Rather, we will subtract the 60 millimeters we obtained by cannibalizing a hole and add 20 millimeters to the butt-joined end (raising its end dimension to 50 millimeters from 30 millimeters) and to the non-joined end we add an additional 40 millimeters (raising its end dimension up to 45 millimeters from 5 millimeters).

Keep in mind that the sum of both butt-joined rails must be 60 millimeters, and we just declared to set the first rail end dimension at 50 millimeters, so the butt-joined end dimension of the other rail must be 10 millimeters. With this information, we can now calculate the end dimension for the other non-joined end.

equations_2hole spacing example 2

Subtracting 10 millimeters away from the length of the rail leaves us with 625 millimeters to work with. On the non-joined end, this leaves us with an end dimension of 25 millimeters. This is well in between the minimum and maximum permissible range (from 10 millimeters to 50 millimeters).


The other solution would require an adjustment to the lengths of the rail sections in order to obtain proper end dimensions. We could easily add an additional 5 millimeters to the length of the first rail, making it 640 millimeters. Then we would have on the non-joined end an end dimension of 10 millimeters and 30 millimeters on the butt-joined end.

Subsequently, the length of the second rail will necessitate a decrease of 5 mm, which would prompt its non-joined end dimension to go to 0 millimeters from 5 millimeters.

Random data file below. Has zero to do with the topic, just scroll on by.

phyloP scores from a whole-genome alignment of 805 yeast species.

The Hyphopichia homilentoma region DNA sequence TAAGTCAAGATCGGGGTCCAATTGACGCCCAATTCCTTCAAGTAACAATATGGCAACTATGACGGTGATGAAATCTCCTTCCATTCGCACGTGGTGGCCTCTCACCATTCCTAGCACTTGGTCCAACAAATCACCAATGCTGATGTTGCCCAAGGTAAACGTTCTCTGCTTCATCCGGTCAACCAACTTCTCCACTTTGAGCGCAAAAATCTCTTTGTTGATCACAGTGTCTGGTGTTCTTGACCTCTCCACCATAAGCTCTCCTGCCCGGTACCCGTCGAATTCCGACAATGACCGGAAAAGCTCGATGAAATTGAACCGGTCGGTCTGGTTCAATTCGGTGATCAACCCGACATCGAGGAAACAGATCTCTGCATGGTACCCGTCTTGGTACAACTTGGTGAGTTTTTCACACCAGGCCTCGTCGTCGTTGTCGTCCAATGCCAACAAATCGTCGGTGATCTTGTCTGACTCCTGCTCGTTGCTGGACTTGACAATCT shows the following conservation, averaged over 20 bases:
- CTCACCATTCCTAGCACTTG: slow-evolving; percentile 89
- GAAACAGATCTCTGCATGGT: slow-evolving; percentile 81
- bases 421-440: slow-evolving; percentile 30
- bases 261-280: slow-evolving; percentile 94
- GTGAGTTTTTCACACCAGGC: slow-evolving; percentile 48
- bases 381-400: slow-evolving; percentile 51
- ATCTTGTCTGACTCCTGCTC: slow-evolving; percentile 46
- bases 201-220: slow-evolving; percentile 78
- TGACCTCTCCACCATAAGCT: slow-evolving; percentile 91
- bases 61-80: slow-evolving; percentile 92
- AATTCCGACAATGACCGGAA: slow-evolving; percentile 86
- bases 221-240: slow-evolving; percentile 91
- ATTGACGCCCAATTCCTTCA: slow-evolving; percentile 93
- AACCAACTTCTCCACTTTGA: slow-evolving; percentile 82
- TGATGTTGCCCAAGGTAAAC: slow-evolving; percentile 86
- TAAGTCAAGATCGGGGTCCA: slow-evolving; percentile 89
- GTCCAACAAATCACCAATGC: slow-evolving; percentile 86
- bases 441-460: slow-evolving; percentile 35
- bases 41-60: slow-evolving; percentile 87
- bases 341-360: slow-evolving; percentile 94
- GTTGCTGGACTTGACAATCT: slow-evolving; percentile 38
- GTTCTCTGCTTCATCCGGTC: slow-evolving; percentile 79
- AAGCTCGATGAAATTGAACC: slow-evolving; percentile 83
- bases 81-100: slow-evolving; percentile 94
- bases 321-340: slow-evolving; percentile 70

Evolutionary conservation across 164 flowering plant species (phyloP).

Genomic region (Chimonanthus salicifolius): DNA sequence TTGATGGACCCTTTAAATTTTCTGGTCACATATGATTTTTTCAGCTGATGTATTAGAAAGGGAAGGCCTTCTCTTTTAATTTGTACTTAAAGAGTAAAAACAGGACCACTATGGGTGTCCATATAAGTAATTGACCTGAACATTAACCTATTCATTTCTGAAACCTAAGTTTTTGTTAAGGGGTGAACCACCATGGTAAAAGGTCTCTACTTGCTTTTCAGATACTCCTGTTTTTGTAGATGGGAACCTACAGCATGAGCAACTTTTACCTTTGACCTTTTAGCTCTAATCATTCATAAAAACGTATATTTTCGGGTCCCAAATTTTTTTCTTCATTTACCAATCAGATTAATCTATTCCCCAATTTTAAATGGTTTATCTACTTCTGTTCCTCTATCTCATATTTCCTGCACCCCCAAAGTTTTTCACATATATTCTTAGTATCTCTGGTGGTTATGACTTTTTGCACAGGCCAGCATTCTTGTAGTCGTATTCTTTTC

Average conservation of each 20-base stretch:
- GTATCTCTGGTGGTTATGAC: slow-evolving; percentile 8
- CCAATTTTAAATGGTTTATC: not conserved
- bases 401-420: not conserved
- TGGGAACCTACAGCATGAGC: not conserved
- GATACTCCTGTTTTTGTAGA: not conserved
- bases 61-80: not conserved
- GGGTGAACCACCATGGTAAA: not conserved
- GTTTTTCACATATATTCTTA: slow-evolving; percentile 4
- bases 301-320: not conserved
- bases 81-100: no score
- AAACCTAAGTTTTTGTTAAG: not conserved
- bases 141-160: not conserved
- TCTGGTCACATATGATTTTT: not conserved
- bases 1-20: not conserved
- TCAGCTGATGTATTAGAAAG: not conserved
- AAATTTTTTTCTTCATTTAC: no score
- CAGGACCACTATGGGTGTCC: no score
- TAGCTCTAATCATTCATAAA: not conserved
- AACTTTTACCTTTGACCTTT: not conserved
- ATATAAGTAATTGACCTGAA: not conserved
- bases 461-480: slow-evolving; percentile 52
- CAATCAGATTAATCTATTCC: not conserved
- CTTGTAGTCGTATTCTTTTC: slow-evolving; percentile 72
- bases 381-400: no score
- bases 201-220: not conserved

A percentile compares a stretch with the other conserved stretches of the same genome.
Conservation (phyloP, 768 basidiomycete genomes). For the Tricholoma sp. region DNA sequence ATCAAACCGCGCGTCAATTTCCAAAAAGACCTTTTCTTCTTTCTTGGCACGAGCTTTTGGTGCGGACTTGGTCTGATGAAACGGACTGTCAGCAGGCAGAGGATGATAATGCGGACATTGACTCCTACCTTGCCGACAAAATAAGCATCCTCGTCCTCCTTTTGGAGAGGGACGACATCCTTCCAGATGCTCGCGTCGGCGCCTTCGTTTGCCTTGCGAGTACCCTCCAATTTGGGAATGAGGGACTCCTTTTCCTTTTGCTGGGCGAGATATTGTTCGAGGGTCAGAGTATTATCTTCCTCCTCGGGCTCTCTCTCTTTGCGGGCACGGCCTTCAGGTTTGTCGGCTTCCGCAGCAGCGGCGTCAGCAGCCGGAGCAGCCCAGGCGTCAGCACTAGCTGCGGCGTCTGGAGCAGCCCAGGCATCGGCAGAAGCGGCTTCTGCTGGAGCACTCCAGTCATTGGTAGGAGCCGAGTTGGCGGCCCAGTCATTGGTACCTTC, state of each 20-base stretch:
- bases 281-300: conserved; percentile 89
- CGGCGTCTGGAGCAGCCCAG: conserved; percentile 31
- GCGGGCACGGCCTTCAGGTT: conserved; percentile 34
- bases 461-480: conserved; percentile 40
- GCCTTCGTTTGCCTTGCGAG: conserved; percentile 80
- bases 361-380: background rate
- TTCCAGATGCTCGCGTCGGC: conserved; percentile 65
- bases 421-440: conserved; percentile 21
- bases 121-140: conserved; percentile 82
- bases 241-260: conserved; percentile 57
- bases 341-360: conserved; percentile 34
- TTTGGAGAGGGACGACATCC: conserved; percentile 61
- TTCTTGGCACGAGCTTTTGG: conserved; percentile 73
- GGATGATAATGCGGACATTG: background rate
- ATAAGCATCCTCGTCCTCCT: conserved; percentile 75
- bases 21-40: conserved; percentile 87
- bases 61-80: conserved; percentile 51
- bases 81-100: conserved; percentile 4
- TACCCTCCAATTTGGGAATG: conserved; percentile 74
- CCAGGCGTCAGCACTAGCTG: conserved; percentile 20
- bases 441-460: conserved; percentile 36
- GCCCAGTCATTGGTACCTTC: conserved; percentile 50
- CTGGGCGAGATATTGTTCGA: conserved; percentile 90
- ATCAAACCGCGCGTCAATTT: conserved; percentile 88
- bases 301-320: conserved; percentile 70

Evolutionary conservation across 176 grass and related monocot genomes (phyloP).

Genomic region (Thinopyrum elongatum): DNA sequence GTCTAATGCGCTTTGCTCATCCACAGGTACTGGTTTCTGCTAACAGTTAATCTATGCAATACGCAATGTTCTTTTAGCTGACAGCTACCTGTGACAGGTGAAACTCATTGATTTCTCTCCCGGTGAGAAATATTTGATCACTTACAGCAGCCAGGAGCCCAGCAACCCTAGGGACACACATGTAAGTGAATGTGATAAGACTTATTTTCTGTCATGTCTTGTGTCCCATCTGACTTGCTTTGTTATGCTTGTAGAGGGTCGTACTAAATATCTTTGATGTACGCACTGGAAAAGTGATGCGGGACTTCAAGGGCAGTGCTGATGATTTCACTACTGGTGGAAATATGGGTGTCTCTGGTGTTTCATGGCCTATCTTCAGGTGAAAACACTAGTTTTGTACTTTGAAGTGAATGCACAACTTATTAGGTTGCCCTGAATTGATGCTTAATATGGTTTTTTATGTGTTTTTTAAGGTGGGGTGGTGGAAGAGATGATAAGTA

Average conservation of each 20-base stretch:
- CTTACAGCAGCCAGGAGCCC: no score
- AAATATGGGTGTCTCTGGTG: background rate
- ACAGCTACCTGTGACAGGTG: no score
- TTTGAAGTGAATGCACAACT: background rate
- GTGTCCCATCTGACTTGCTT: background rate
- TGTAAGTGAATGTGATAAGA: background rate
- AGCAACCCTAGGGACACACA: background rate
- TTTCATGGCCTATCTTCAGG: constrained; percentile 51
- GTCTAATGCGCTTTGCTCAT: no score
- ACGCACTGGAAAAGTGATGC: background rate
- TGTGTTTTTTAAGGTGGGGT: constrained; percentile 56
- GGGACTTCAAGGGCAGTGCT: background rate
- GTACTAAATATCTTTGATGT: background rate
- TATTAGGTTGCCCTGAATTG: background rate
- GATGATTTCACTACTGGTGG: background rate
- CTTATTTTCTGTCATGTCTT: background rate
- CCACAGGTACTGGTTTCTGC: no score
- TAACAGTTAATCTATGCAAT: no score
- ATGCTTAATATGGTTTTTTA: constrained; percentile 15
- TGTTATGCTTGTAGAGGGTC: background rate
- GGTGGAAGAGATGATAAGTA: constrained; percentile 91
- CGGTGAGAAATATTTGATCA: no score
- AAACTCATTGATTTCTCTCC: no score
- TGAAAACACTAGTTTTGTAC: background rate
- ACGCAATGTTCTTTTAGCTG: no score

Shifting the lengths of the rails by 5 millimeters will not suffice, we need to adjust each one by a specific amount that will provide 30 millimeters on butt-joined ends and dimensions in the range from 10 millimeters to 50 millimeters on the non-joined ends.

Increasing the end dimension of the non-joined end on one rail, while decreasing the non-joined dimension on the other rail by the same amount, would be the best path to take. Because currently, the non-joined end dimension on both rails is 5 mm, the rail whose length is reduced, will need to be shifted inward, past the last mounting hole.

The objective is to reduce the length by an amount to maintain the end dimension equal or below the maximum permissible value of 50 millimeters. Therefore if we have an end dimension of 5 millimeters, we can cut the rail by 15 millimeters to obtain an end dimension of 50 millimeters. Basically, we are removing away one of the mounting holes and harvesting the benefits of the leftover length. Mathematically it works like this:


Instead of 10 we now have 9 spaces, with 50 millimeters extra on the non-joined end and 30 millimeters extra on the joined end. Because we shortened the length of one rail by 15 millimeters, we will need to extend the length of the second rail by the same amount and check its end dimensions if they are well in the permissible maximum and minimum ranges.

equations_4hole spacing example 4

And yes the non-joined end dimension value of 20 millimeters is well in between the minimum and the maximum which ranges from 10 millimeters to 50 millimeters.


When two butt-joined rails are used in parallel, the butt-joints themselves should be displaced relative to one another, by at least the length of the one bearing in use. This will help by increasing running sleekness and decreasing disturbances when the bearing crosses over the rail butt-joints.